Note: This explanation goes into the major life events that led to the creation of The Wise Sloth. If you want the short answer, scroll down and read the last four paragraphs.

The motivation for me to write The Wise Sloth probably started in the first year of my life. I was born prematurely because I have an identical twin brother. He was healthy, but my heart wasn’t done developing. So I had to spend the first few months of my life in an incubator until I was strong enough to survive heart surgery. Over the course of the ordeal, I flat-lined seven times. After the surgery, I was still in and out of the hospital for the next year with pneumonia.

San Marcos, Texas 1984

By the age of six, I had been told a million times how lucky I was to be alive, and since I was raised in the deeply religious state of Texas, I was also told God must have a very special plan for me. Being 6 years old, I believed what I adults told me and often wondered what important mission God must have gone through so much trouble to keep me alive to accomplish. Eventually, I stopped believing God had a plan for me, but I still always carried a sense of responsibility to do something valuable with my life.

My parents divorced when I was six-years-old, and my two brothers and I spent the rest of our childhoods bouncing back and forth between houses, which were on opposite sides of Texas. Our parents were always working and always stressed. So I had very little supervision, and what discipline I got consisted mostly of screaming and spankings. By the age of eight, I started becoming aware nobody was going to teach me how to become a mature, responsible, self-actualized adult. The only way it was ever going to happen was if I taught myself.

I did well in school, but I wasn’t top of my class. I made my first “C” on my report card in middle school when I stopped hanging out with nerds and started hanging out with the bad kids who smoked cigarettes and shoplifted. I made my first “F” my freshman year in high school when I started hanging out with kids who smoked marijuana and stole whatever wasn’t bolted down. I took a lot of drugs in those days and lost my mind a little bit. I couldn’t remember what normal was supposed to feel like, and I would constantly ask myself what reality is.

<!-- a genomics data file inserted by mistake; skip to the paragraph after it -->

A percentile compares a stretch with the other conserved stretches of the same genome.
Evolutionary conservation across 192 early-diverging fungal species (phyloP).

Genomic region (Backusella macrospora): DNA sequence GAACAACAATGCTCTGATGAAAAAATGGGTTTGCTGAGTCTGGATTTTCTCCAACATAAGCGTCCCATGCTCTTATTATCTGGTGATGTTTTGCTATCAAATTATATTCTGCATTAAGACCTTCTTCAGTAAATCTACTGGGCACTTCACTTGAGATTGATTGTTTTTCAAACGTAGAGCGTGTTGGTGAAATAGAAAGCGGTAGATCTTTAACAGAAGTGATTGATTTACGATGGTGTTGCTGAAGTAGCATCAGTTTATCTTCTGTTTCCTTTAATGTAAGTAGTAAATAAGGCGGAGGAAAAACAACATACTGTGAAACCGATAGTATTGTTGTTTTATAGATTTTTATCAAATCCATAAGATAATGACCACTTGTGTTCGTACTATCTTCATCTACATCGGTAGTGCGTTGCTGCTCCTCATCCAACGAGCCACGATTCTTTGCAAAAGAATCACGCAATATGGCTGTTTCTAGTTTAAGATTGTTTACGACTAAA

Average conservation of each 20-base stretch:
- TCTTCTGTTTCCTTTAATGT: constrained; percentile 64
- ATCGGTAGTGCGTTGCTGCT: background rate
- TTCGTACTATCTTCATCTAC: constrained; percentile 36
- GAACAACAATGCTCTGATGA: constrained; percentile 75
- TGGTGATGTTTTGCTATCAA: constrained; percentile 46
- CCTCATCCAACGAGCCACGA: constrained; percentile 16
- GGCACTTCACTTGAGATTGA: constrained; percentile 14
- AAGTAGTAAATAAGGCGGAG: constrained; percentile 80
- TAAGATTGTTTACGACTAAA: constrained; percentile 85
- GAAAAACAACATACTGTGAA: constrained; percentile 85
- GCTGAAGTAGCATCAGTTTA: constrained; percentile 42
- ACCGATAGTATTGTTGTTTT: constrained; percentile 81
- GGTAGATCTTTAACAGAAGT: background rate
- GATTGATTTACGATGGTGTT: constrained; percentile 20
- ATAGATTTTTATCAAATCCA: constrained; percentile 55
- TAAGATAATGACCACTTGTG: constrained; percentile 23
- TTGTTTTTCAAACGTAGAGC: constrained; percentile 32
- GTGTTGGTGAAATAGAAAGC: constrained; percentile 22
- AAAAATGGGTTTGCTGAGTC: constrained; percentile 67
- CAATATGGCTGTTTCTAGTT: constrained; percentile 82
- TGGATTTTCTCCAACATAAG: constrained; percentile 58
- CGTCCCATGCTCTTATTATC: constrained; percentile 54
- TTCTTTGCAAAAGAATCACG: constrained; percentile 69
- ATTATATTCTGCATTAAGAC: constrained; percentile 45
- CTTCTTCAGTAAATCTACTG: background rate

I started carrying a notebook with me to draw and collect quotes in. Pretty quickly, I started writing my own quips and then essays. The more notebooks I filled up, the less they included pictures and quotes, and the more they included questions and essays. I still carry a notebook with me everywhere I go and write down ideas and sketch out blogs in them. I call them my “ideation notebooks.”

Trippy drawing of myself that I did on the margin of my class notes in high school.

Paris, Texas 2015

At the age of seventeen, I took a larger dose of hallucinogens than I was used to and spent the night talking to God. The next day I threw away my cigarettes and started reading the Bible. Later that year I was baptized in a Southern Baptist church, and my notebooks began to fill up with religious questions and observations. I was particularly obsessed with the question of the meaning of life. I felt paranoid that I would die without being able to say for sure that I made the most out of life, and I wanted to know for sure that I gave my future children the best life advice possible.

So I made a conscious decision to actively and systematically try to figure out life, meaning, maturity, responsibility, and self-actualization to the best of my ability. To streamline the process I created a systematic method of problem-solving based on basic math principles and the scientific method.

After graduating high school I attended a Baptist university where I studied the Bible and social sciences. I hoped to apply my systematic method of problem-solving to the Bible and create the perfect argument for Christianity. However, I barely had to scratch the surface of Genesis before it became undeniably obvious that the Bible is a simple and blatant work of primitive mythology.

By the end of my first year in university, I lost my faith, left school and started drinking and using drugs again. After taking a year out of life to do backbreaking manual labor with felons and immigrants, I joined the Air Force as a computer technician. Working with computers helped me hone my problem-solving skills, and being in the military allowed me to see the world and find new questions and answers that I would never have been exposed to living in small-town Texas. It also gave me time to consolidate my philosophies into a treatise on the meaning of life.